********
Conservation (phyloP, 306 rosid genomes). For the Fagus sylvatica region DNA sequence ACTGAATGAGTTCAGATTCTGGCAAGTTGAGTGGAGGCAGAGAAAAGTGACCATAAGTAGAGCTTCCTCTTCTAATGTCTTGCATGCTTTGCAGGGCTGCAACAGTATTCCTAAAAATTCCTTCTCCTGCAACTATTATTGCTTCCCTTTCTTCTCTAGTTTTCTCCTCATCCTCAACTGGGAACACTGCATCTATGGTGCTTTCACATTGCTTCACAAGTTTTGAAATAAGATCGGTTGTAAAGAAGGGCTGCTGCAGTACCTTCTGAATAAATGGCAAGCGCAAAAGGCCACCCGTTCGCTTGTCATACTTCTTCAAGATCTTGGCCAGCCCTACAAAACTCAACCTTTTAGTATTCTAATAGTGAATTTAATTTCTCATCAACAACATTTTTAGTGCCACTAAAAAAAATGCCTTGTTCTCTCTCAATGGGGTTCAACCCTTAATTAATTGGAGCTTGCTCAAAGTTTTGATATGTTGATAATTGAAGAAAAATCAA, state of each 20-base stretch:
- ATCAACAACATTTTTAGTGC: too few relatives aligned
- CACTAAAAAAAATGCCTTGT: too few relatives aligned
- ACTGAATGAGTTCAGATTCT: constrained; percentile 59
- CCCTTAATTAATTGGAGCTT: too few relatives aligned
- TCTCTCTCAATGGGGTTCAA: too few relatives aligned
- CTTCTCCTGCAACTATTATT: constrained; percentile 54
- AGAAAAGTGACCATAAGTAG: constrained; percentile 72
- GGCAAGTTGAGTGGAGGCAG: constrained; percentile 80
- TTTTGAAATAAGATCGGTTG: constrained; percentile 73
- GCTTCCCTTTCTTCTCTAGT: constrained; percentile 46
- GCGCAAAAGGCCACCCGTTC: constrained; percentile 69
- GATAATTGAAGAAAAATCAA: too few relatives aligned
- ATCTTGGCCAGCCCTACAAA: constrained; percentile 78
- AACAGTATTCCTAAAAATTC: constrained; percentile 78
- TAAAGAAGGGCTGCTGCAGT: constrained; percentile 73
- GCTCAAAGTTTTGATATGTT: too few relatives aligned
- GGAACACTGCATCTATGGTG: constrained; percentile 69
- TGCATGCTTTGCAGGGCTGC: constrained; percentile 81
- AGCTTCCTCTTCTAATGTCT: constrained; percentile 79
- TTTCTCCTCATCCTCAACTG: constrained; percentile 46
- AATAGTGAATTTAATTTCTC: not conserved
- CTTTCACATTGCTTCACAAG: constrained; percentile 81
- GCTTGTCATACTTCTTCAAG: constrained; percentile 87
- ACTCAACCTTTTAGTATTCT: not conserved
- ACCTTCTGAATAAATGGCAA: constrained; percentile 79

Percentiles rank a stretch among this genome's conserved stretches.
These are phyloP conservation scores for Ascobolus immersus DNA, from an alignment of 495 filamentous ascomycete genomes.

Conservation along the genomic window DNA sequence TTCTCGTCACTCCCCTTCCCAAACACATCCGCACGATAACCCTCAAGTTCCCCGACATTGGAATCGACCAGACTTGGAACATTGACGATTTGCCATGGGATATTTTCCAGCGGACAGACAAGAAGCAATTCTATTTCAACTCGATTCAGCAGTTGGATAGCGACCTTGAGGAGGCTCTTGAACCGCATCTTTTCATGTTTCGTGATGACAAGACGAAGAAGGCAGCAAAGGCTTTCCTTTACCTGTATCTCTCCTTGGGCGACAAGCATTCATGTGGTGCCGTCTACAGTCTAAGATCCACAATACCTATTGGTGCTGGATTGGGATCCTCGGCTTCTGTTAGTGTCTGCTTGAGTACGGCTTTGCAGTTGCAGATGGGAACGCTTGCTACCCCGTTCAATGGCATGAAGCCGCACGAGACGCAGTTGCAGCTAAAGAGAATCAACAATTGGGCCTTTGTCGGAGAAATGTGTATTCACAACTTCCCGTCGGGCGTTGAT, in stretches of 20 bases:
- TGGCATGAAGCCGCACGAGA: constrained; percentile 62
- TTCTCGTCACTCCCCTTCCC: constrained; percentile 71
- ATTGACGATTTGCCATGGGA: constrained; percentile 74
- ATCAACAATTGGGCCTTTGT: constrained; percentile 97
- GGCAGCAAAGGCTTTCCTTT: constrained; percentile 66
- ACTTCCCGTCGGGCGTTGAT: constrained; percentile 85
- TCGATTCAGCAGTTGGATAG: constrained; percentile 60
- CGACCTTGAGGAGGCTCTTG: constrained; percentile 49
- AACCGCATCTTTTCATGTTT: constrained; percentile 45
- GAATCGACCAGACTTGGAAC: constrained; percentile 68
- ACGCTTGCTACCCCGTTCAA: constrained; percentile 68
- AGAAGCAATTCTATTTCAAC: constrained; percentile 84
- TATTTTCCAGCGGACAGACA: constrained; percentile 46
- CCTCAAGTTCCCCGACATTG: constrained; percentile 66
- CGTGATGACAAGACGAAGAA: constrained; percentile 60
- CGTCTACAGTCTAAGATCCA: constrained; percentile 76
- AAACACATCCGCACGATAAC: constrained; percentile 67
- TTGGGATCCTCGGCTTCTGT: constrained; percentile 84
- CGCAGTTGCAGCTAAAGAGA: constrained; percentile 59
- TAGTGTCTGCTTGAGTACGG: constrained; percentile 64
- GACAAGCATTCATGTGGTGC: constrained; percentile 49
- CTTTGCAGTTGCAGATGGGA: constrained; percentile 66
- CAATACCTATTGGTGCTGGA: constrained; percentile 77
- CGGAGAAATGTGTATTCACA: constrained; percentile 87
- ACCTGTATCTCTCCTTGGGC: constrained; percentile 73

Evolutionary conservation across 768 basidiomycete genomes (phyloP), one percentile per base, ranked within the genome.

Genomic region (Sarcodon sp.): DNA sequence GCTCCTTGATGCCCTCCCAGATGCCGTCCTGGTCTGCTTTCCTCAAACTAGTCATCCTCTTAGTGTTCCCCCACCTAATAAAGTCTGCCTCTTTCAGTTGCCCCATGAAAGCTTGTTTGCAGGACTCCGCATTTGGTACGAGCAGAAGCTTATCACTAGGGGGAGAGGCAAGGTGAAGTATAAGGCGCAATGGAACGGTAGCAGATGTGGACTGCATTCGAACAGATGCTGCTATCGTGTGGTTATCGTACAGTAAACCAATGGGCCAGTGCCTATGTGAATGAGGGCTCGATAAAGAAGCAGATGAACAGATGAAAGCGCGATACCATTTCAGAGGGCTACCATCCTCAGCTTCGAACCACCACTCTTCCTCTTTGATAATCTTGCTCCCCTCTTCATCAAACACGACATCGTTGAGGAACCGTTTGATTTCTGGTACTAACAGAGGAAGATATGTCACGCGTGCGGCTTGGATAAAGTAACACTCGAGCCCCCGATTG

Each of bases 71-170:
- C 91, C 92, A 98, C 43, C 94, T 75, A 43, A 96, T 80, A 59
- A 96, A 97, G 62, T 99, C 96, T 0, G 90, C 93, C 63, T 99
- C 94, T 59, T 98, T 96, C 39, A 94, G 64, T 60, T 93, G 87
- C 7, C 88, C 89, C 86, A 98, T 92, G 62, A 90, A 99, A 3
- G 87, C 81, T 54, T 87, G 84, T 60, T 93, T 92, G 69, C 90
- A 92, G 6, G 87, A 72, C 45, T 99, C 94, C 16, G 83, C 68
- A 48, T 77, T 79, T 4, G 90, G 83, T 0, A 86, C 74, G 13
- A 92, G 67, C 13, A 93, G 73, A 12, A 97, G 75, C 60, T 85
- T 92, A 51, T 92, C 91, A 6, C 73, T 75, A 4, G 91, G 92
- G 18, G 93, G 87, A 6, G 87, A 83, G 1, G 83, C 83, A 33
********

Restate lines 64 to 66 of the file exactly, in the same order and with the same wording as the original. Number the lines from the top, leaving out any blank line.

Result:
- A 48, T 77, T 79, T 4, G 90, G 83, T 0, A 86, C 74, G 13
- A 92, G 67, C 13, A 93, G 73, A 12, A 97, G 75, C 60, T 85
- T 92, A 51, T 92, C 91, A 6, C 73, T 75, A 4, G 91, G 92